South Africa v Australia, 2nd Test, Johannesburg, 1st day

Debutant Cummins outshines Johnson

Australia's fast-bowling future was on display during the first day at the Wanderers. It's just not clear how much of it

Brydon Coverdale at the Wanderers

November 17, 2011

Comments: 51 | Text size: A | A

Mitchell Johnson thinks he has dismissed Jacques Kallis but the decision was reversed after a review, South Africa v Australia, 2nd Test, Johannesburg, 1st day, November 17, 2011
Mitchell Johnson was denied Jacques Kallis' wicket by a review. Will it be the first of several upcoming disappointments? © Getty Images

Pat Cummins and Mitchell Johnson began the first day at the Wanderers from opposite positions in every way. They shared the new ball, Cummins running in from the south end and Johnson from the north, Cummins seeking to prove that at 18 he was not too young for Test cricket, Johnson at 30 hoping to show that he still had something to offer.

They each took one wicket in the day, but it was Cummins' performance that was more encouraging. Johnson was one of the men who entered this match looking over his shoulder at the new national selector John Inverarity. He still should be. A tally of 34 wickets at 44.08 in the past year and a half is inadequate for Johnson, who is supposed to be Australia's spearhead.

Before the match, the captain Michael Clarke let out a Freudian slip in saying that Johnson had potential, before correcting himself: "Well, potential is not the right word, he's played for long enough". Perhaps Clarke meant nothing by it, but maybe there was a subtext. After 46 Tests, Johnson is still viewed as a man who could be so much more. But at 30, will he ever fulfil his potential?

On the first day in Johannesburg, Johnson was - again - frustratingly inconsistent. There were some fine deliveries early in the day, including the inswinger that nearly had Hashim Amla lbw, and the ball that seamed away and took the edge of Graeme Smith's bat. Equally, there were many bad balls, particularly as the day wore on. Johnson bowled too straight, targeting the pads of both right-handers and left-handers, or too wide.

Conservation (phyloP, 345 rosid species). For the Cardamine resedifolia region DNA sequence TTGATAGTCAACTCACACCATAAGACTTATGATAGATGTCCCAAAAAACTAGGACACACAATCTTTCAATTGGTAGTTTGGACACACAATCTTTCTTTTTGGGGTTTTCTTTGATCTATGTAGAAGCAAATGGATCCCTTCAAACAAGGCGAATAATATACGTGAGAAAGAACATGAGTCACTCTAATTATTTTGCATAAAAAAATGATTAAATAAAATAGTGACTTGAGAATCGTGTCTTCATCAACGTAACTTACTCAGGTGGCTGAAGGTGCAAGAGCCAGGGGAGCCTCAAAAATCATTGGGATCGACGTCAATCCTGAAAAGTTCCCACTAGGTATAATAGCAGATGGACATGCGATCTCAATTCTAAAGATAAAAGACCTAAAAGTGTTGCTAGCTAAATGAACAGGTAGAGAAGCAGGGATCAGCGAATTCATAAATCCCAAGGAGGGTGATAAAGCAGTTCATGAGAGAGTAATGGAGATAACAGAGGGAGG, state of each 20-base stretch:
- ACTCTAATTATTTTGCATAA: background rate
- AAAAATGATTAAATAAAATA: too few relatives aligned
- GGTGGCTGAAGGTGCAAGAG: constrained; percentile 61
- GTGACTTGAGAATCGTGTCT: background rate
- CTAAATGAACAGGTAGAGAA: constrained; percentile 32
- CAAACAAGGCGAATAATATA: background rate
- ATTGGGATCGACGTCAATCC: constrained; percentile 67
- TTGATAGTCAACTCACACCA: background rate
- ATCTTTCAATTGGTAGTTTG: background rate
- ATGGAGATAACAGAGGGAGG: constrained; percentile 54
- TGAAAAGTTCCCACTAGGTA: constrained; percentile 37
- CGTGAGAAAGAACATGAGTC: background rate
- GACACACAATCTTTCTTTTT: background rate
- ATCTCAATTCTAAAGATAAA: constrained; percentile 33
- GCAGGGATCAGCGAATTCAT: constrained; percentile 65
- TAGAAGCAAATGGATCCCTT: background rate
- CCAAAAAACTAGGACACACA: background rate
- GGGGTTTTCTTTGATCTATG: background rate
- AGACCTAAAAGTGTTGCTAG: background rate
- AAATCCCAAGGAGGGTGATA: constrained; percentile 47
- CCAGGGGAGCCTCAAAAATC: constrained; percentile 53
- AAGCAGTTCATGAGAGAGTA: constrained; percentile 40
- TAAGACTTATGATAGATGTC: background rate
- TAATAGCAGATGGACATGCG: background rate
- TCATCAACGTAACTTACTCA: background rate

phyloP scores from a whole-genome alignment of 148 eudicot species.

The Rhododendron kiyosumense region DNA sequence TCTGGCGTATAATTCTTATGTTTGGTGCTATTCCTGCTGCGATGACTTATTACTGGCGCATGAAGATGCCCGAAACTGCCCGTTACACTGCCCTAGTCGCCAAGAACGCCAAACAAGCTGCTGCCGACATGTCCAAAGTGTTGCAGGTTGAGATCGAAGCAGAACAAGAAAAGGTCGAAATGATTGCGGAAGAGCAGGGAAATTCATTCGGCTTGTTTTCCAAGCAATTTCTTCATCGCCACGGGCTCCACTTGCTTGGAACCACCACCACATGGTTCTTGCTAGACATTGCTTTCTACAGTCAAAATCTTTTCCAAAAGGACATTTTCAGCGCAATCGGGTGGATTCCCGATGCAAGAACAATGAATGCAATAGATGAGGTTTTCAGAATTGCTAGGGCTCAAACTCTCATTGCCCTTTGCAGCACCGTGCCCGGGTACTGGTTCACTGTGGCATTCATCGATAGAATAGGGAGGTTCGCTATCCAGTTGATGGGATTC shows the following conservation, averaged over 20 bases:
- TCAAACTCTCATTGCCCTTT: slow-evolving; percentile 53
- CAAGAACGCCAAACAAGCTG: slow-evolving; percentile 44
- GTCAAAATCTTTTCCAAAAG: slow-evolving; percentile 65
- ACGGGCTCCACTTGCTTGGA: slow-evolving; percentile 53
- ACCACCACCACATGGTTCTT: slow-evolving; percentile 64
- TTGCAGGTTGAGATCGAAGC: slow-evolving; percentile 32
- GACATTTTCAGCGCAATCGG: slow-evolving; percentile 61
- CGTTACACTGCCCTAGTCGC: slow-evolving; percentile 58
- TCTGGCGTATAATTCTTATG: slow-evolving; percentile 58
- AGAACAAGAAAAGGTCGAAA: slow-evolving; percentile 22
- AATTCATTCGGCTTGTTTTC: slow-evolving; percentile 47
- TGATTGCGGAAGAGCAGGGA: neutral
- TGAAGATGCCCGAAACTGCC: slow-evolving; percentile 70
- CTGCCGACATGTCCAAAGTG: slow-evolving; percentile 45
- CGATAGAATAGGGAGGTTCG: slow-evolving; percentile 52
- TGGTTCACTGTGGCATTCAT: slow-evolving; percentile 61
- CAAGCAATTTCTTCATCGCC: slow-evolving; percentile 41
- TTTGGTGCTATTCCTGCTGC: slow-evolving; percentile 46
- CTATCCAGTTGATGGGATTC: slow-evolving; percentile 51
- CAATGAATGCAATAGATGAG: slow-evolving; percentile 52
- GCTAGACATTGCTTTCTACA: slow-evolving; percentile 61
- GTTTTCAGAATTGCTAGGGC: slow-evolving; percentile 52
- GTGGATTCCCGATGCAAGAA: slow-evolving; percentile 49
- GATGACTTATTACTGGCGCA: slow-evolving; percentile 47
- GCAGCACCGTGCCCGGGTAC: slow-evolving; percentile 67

If it seems churlish to criticise Johnson on a day when South Africa were bowled out for 266, it is worth noting that many of the wickets fell late in the day to poor strokes. It is also worth noting that after 12 overs, Johnson had 1 for 60; after the same amount of overs, Cummins had 1 for 26. Importantly, Cummins kept challenging the batsmen through the day, his high leap at the crease hardly flagging.

It is difficult to judge Cummins on one day, but he was full of raw pace and enthusiasm. In his opening spell he bowled full and swung the ball a fraction, and was unlucky not to have Jacques Rudolph's wicket when an inside edge rocketed past the stumps. His maiden Test wicket came with a full outswinger that Hashim Amla edged to slip where Ricky Ponting, twice Cummins' age, took the catch.

His first ball to Jacques Kallis, Test cricket's fourth-highest run scorer, was a good bumper. Later, he grazed the helmet of AB de Villiers with another well-directed short ball. The bouncer, Cummins said after play, is a good way to assert yourself. Not that he overdid it. If anything, he erred on the side of bowling too full, which for a man aiming to swing the ball is not a bad thing.

"I felt a bit nervous," Cummins said after play. "It was good that we bowled today so I didn't have another day to mull over my debut. I was a little nervous but I got over it pretty quickly."

Cummins didn't appear nervous. On the contrary, he looked like a natural at Test level. If he continues to handle Test cricket with aplomb, and assuming his body is strong, he provides the new selection panel with an interesting conundrum ahead of the Test series against New Zealand, which begins just over a week after the side returns from South Africa.

Should Ryan Harris prove his fitness, and if Peter Siddle keeps up the hard work that earned him three wickets on the first day in Johannesburg, Inverarity and Co. will have four fast men to squeeze into three positions. Combined with the other young talent in Australia, it leaves Johnson in a precarious position. The former captain Steve Waugh believes a mid-1980s approach is required from the selectors.

"We've got some really good young players coming through," Waugh said on radio in Australia on Thursday. "[James] Pattinson from Victoria looks an outstanding prospect and then you've got Mitchell Starc and a host of others out there. We've got the talent in Australia.

"It's now about the selectors rebuilding for the next couple of years and saying these are the guys we're going to stick with, much the same way they did with myself and a few others back in the mid-80s. It took a while to get some success but they showed faith in that team and that was rewarded in the long run. Once they pick a player now they've got to try and stick with those players."

Is one of those players Johnson? Is one of them Cummins? Is there room for both?

Late in the day, both men considered going for a catch when AB de Villiers miscued a pull off Siddle. The ball lobbed over the head of Johnson, at mid-on, but he was beaten to the ball by Cummins, who sprinted from mid-off and took a terrific catch. Johnson was left to look behind him and wonder what could have been. It might not be the last time he is overtaken by a younger bowler.